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A basic network is not that complicated to set up. Even a couple of Windows 95 (Win95) or Windows 98 (Win98) PCs, connected together by a special cable that runs between their parallel ports, can be considered a network. The problem with the Direct Cable Connection is that you can only connect two PCs, and they cannot be more than 12 feet apart. So, instead, why not set up a “real” network—one that links three or four PCs together? If this is your intention, there are some things you should know in order to become well-connected. We’ll start off with the basic Ethernet, a type of network that has become the standard for most businesses, both large and small.

Ethernet Topology 101
A simple Ethernet network is made up of cables, a network hub, and network interface cards (NICs). A NIC for a desktop PC is a type of expansion card that plugs into your computer’s motherboard. Most Ethernet networks employ a star topology: a single Ethernet cable runs from each PC to the network hub, just like spokes in a wheel. Think of the hub as a convergence point where all of the PCs on the network interconnect. The hub also acts as sort of a traffic cop, making sure that the signals coming and going from one PC to another end up at the desired destination.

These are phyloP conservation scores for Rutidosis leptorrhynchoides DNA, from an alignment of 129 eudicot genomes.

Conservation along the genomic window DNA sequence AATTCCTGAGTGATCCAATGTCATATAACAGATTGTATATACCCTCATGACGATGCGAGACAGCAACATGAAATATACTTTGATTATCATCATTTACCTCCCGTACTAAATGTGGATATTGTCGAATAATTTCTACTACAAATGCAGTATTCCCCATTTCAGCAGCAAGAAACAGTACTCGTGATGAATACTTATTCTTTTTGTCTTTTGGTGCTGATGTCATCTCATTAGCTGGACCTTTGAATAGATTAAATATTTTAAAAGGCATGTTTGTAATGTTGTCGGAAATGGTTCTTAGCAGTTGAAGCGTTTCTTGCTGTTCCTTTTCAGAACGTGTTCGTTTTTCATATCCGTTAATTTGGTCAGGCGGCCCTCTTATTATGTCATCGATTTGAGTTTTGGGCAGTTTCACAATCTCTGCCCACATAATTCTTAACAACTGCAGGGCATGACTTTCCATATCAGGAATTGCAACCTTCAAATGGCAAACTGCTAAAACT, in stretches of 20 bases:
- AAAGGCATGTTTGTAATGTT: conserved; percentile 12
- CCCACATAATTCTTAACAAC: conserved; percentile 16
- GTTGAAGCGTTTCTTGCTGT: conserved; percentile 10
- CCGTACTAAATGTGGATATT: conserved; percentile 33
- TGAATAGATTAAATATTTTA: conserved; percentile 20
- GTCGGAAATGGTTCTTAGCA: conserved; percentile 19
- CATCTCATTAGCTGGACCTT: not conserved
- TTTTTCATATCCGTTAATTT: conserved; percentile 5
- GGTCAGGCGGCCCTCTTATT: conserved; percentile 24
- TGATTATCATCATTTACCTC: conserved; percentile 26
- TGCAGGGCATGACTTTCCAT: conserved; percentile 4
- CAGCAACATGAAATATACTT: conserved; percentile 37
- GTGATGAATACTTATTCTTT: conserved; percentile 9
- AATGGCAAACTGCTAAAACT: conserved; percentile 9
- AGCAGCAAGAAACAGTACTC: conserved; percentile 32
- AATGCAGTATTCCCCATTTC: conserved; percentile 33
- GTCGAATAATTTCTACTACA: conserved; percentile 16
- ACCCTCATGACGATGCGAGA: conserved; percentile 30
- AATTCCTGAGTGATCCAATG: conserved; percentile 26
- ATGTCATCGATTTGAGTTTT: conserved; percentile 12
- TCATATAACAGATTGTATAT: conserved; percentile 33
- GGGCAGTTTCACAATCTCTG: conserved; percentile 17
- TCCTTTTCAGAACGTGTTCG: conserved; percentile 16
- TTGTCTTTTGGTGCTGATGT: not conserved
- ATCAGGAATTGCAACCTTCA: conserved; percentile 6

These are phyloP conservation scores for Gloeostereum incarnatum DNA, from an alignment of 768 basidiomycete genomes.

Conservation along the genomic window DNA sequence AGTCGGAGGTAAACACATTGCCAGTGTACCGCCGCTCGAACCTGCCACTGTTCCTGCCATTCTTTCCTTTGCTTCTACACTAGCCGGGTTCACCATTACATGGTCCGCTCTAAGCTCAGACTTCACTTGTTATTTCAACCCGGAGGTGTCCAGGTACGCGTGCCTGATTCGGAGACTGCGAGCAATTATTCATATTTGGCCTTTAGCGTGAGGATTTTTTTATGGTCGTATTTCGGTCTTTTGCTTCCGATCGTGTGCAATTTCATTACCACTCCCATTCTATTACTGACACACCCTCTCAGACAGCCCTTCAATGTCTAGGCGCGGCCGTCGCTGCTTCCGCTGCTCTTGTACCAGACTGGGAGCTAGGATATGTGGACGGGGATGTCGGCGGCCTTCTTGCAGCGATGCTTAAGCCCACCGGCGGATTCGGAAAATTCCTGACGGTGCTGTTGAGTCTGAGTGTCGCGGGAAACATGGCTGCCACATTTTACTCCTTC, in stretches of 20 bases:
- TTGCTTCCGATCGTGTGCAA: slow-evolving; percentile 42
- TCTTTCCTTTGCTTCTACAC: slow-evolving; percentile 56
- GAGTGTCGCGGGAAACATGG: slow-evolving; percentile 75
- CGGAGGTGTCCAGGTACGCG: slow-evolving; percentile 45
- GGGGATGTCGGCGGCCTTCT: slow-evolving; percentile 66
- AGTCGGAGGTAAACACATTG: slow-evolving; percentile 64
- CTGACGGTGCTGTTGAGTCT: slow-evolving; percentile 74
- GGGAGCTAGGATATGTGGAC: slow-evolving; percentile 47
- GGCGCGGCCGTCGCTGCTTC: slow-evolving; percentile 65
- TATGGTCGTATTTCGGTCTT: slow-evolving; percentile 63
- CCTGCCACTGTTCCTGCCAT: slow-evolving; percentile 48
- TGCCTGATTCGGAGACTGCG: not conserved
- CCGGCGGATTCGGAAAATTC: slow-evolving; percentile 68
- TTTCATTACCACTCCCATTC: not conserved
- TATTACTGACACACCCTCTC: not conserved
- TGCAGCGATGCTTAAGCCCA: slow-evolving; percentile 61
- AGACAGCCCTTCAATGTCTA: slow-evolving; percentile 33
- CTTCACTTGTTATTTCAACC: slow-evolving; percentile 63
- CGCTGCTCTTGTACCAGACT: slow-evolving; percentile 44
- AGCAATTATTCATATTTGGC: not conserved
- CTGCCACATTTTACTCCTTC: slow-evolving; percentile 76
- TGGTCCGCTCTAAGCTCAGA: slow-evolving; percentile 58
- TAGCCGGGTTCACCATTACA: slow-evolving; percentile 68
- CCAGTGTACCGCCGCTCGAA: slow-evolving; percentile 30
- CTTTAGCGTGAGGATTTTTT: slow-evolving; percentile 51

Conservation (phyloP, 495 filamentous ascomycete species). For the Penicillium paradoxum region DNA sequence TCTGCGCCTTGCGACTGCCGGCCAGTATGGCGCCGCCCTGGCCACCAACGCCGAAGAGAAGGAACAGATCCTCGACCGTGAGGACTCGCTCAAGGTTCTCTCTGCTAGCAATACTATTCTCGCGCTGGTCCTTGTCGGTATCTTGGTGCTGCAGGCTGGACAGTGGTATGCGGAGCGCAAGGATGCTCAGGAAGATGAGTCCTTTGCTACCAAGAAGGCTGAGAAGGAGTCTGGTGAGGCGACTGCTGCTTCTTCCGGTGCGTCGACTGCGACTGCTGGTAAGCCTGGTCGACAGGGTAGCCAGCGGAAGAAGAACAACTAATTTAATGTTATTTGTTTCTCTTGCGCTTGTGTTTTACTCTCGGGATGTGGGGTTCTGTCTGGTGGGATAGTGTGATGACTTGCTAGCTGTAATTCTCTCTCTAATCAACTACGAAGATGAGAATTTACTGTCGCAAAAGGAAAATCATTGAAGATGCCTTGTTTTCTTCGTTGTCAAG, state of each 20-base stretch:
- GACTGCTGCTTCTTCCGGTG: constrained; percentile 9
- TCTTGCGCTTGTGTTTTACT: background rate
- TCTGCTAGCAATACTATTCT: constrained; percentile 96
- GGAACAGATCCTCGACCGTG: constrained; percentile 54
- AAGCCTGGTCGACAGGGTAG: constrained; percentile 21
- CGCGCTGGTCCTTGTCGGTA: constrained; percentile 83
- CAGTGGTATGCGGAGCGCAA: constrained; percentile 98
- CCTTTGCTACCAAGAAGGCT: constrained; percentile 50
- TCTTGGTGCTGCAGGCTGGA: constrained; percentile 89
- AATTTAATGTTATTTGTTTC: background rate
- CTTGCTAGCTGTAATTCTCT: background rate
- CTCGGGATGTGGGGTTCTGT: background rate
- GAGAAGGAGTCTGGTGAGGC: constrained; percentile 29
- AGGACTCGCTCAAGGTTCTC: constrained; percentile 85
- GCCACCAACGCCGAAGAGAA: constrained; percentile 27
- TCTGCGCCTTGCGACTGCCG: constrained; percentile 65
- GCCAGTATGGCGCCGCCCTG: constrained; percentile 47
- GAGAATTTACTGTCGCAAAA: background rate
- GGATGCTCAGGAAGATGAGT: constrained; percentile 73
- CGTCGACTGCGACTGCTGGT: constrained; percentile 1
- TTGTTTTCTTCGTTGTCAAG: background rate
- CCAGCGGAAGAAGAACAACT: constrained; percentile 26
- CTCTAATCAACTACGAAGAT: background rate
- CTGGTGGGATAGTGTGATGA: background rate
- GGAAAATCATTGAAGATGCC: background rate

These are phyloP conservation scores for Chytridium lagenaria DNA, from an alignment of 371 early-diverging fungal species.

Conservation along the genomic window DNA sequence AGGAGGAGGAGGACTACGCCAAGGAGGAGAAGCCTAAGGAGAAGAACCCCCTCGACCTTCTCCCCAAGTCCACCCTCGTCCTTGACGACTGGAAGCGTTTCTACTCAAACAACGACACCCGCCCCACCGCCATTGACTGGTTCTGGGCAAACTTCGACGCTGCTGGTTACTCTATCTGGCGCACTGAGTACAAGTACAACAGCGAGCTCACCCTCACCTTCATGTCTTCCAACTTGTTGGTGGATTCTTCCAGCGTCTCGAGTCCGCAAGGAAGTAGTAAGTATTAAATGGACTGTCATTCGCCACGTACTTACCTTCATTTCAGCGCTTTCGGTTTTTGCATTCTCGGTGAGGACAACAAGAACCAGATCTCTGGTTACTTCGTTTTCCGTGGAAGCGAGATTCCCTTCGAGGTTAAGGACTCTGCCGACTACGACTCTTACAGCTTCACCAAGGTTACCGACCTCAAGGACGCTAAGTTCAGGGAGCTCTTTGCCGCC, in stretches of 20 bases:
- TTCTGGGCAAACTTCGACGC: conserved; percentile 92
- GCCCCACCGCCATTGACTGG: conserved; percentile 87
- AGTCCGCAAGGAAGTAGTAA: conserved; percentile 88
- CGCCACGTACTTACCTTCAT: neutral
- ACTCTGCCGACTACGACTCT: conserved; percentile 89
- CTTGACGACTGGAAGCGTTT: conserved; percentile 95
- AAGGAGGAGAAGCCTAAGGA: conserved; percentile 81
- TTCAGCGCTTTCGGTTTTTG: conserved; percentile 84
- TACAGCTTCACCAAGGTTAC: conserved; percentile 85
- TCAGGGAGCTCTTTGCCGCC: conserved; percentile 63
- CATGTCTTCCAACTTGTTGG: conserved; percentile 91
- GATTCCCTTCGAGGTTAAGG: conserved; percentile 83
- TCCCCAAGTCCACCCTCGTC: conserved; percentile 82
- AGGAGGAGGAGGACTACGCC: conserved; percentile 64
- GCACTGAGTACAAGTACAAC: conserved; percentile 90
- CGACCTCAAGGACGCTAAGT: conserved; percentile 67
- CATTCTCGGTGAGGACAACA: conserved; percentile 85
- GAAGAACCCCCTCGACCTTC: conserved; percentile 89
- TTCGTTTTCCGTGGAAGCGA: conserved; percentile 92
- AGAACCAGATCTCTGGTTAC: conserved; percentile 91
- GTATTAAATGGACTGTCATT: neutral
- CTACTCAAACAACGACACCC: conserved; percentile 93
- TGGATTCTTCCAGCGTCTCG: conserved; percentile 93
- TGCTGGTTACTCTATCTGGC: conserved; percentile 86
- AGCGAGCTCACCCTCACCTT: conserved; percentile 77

Faster & Faster
Most Ethernets support a data transfer rate of 10Base-T, meaning the speed across the network is 10 megabits per second (Mbps) on twisted-pair cables. For new installations and network upgrades in businesses, though, 10Base-T is being replaced by 100Base-T, which has a transmission rate of 100Mbps, and is known as fast Ethernet. Pricing differences for NICs are negligible between the two speeds for a small number of computers in the network.


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